Special Edition : 20 June 2023
Enforceable Online Safety Codes Registered by the eSafety Commissioner
Over the past 20 months, a group of six industry associations (comprised of Communications Alliance, BSA | the Software Alliance, the Australian Mobile Telecommunications Association (AMTA), the Consumer Electronics Suppliers Association (CESA), the Digital Industry Group Inc (DIGI) and the Interactive Games and Entertainment Association (IGEA)) has developed eight Codes of Practice to protect Australians from Class 1A and 1B content under Australia’s classification scheme.
The development of the Codes is based on the provisions of Part 9, Division 7, of the Online Safety Act and was requested by the eSafety Commissioner.
On 31 March 2023, the group of industry associations submitted the Consolidated Industry Codes of Practice for the Online Industry, Phase 1 (class 1A and class 1B material) for registration to the Office of the eSafety Commissioner. The submitted Codes cover participants across eight key sections of the online industry specified in the Online Safety Act (see below).
Outcome summary: five Codes were registered by the eSafety Commissioner, two Codes were rejected for registration (Standards are being developed), and the decision on the Search Engine Services Code was deferred.
1. On 16 June 2023, the eSafety Commissioner formally registered the following five Codes:
Each of the Codes consists of Head Terms (identical for all five Codes) and a Schedule listing the requirements specific to the respective online section.
The registered Codes will become enforceable by the Office of the eSafety Commissioner six months after registration, i.e., on 16 December 2023. Providers of services/equipment who have reasonable grounds for not being fully compliant – such as where significant engineering or system changes are required to comply with a specific requirement a Code – may have an additional six months to comply with that requirement.
What online material is covered by the Codes?
Broadly speaking, the online material covered under the eight Codes is child sexual exploitation and pro-terror material, as well as material that deals with crime and violence, and drug-related content.
The following five online sections are covered by the Codes:
Do I need to comply – are my services covered?
While each registered Code applies to the entire online section, not all services/equipment in that online section face additional compliance requirements. Roughly speaking, compliance requirements depend on the risk of harm from Class 1A and 1B material associated with a respective service/equipment. Providers of relevant services or those covered by the Equipment Code are advised to check the respective Codes to understand whether further compliance activities for each of their services/equipment are required.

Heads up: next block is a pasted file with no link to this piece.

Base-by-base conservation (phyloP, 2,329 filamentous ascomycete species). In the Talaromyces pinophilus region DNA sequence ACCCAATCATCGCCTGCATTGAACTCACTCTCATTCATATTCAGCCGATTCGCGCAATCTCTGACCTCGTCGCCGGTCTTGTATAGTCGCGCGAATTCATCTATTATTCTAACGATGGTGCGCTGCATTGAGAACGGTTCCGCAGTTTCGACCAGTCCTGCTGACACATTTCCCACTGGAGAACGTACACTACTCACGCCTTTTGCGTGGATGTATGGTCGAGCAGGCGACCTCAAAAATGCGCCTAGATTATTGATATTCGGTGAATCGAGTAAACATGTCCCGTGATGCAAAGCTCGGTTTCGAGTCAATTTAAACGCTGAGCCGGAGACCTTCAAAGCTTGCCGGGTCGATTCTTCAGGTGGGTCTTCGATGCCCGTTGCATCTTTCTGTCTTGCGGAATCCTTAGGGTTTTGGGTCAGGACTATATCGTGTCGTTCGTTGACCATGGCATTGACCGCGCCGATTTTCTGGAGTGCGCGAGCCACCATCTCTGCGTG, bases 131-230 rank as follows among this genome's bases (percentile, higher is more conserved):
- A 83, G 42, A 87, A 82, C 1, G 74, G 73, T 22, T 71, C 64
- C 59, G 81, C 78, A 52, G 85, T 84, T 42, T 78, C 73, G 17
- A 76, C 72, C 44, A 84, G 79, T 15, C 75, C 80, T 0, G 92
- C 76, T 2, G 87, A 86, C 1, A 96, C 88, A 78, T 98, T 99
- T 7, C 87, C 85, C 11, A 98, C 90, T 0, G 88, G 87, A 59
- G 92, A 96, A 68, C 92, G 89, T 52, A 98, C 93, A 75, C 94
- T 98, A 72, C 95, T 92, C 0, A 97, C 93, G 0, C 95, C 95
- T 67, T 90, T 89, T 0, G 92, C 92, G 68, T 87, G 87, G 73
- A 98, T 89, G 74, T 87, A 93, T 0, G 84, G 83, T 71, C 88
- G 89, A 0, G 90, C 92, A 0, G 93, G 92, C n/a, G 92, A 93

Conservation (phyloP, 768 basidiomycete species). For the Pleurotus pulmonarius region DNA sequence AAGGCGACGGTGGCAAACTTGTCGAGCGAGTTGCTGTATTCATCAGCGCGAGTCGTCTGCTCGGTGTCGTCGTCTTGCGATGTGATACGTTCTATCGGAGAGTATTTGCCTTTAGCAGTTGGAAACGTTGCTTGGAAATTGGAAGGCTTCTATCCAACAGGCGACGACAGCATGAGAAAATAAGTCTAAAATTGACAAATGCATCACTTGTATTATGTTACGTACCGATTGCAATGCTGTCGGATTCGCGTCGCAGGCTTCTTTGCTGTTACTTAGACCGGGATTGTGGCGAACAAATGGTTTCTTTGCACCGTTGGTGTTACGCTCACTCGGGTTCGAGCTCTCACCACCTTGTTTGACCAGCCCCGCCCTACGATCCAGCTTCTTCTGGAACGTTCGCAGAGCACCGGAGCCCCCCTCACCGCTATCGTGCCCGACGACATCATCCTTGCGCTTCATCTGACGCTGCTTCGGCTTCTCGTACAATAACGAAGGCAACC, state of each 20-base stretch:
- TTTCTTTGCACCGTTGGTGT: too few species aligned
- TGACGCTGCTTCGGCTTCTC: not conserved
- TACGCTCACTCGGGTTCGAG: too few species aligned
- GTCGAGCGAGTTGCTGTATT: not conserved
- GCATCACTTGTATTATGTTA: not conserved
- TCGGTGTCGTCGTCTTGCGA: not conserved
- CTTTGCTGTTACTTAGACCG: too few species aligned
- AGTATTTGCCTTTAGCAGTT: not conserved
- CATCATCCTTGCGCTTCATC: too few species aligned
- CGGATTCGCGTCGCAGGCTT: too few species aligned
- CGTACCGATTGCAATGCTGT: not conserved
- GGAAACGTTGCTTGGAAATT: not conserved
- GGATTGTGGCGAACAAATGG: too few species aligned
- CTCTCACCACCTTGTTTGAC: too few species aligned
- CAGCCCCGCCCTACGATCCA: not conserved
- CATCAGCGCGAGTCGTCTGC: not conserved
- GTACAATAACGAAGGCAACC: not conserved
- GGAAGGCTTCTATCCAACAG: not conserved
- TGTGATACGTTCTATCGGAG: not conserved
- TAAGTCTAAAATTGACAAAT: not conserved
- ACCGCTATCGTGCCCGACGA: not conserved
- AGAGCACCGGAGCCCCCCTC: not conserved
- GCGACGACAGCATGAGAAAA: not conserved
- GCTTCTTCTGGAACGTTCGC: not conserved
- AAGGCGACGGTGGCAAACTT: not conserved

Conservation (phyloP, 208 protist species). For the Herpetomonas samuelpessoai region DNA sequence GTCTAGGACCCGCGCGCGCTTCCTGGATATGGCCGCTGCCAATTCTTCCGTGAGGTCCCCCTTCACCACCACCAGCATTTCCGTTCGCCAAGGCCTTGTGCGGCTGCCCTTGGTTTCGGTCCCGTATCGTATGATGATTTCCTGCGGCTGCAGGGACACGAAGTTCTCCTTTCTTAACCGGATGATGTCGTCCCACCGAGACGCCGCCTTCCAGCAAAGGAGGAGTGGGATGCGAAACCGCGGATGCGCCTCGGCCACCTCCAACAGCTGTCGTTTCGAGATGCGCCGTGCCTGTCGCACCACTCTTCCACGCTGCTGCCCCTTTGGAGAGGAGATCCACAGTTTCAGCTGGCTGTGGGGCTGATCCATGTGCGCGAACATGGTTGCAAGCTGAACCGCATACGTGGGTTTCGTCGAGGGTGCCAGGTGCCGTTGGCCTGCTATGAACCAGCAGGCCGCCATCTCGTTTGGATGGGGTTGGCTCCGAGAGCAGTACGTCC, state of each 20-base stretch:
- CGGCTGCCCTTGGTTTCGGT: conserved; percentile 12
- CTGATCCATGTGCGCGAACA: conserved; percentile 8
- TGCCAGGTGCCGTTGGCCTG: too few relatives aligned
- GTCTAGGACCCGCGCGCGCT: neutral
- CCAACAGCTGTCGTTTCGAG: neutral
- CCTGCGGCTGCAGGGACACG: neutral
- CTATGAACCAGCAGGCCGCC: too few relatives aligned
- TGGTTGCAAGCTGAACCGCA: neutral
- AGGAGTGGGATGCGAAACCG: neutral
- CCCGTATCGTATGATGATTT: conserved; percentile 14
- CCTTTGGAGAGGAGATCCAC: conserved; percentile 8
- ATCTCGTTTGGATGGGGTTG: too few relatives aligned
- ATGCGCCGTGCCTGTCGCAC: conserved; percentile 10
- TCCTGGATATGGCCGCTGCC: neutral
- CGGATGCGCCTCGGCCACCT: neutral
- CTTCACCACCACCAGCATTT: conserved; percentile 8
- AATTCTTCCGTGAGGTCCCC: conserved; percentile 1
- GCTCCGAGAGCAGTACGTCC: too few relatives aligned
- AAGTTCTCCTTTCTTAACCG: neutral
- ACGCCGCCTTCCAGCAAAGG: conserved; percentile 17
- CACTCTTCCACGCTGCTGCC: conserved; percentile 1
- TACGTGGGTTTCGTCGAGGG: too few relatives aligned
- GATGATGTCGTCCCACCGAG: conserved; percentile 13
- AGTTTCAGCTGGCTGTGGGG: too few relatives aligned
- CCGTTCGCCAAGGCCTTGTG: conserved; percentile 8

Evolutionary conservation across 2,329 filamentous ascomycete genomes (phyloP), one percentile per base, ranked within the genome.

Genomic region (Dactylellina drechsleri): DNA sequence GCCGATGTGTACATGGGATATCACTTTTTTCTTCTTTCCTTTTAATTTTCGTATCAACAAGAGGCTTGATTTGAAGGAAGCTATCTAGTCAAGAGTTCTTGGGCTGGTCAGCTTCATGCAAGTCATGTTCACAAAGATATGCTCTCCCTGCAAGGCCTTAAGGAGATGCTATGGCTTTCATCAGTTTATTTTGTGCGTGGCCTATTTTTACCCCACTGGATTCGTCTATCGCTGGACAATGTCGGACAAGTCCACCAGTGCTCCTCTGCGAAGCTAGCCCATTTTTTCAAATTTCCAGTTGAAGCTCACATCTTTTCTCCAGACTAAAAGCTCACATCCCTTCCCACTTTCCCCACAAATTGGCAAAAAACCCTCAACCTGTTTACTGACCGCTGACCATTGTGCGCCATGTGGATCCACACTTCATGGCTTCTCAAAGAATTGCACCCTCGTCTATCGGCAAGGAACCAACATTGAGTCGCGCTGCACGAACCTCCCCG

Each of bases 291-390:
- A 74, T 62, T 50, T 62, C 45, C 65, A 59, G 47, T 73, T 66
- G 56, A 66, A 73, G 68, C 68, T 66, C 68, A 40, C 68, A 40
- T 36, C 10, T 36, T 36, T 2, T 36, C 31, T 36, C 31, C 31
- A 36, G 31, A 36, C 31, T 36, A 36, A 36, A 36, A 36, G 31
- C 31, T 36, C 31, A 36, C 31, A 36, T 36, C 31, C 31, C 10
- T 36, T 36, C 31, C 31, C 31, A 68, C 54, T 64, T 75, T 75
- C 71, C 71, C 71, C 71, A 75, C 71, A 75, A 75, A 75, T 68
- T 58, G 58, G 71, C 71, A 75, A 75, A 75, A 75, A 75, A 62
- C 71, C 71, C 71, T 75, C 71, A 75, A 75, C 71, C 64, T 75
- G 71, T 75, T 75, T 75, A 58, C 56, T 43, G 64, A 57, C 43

The Preamble of the Head Terms (and other sections of the Head Terms) also provides useful guidance in relation to the applicability of the Codes.
If your services/equipment are covered by a Code, then you are, depending on the Code, either required to undertake a risk assessment and, following that risk assessment, compliance measures in accordance with your respective risk category apply. Alternatively, for Codes where no risk assessment is required, compliance measures for different types of services/equipment apply.
2. The eSafety Commissioner declined to register the
that the group of industry associations had submitted as part of the Consolidated Industry Codes of Practice, on the basis that these two Codes fail to provide appropriate community safeguards in relation to matters that are of substantial relevance to the community.
The Office of the eSafety Commissioner will now move to develop mandatory and enforceable Industry Standards for Relevant Electronic Services and Designated Internet Services.
The draft Standards, once developed by the Office of the eSafety Commissioner, will be subject to a public consultation period of at least 30 days. Providers of Relevant Electronic Services and Designated Internet Services are advised to monitor the website of Office of the eSafety Commissioner for further developments.3. The eSafety Commissioner reserved a decision on the Search Engine Services Code to allow industry to reflect recent developments in relation to generative AI. The industry associations will submit a revised Search Engine Services Code in late June. The eSafety Commissioner will then decide whether to register this Code as a sixth enforceable Code or whether to proceed to developing a mandatory and enforceable Industry Standard for this online section.
Further information on the Codes development process and copies of the registered Codes can be found on https://onlinesafety.org.au/. The Office of the eSafety Commissioner also keeps a public register of registered Industry Codes and Standards.
Below is a list of currently open telecommunications-related consultations being conducted by Government and other organisations that provide an opportunity for you to have your say.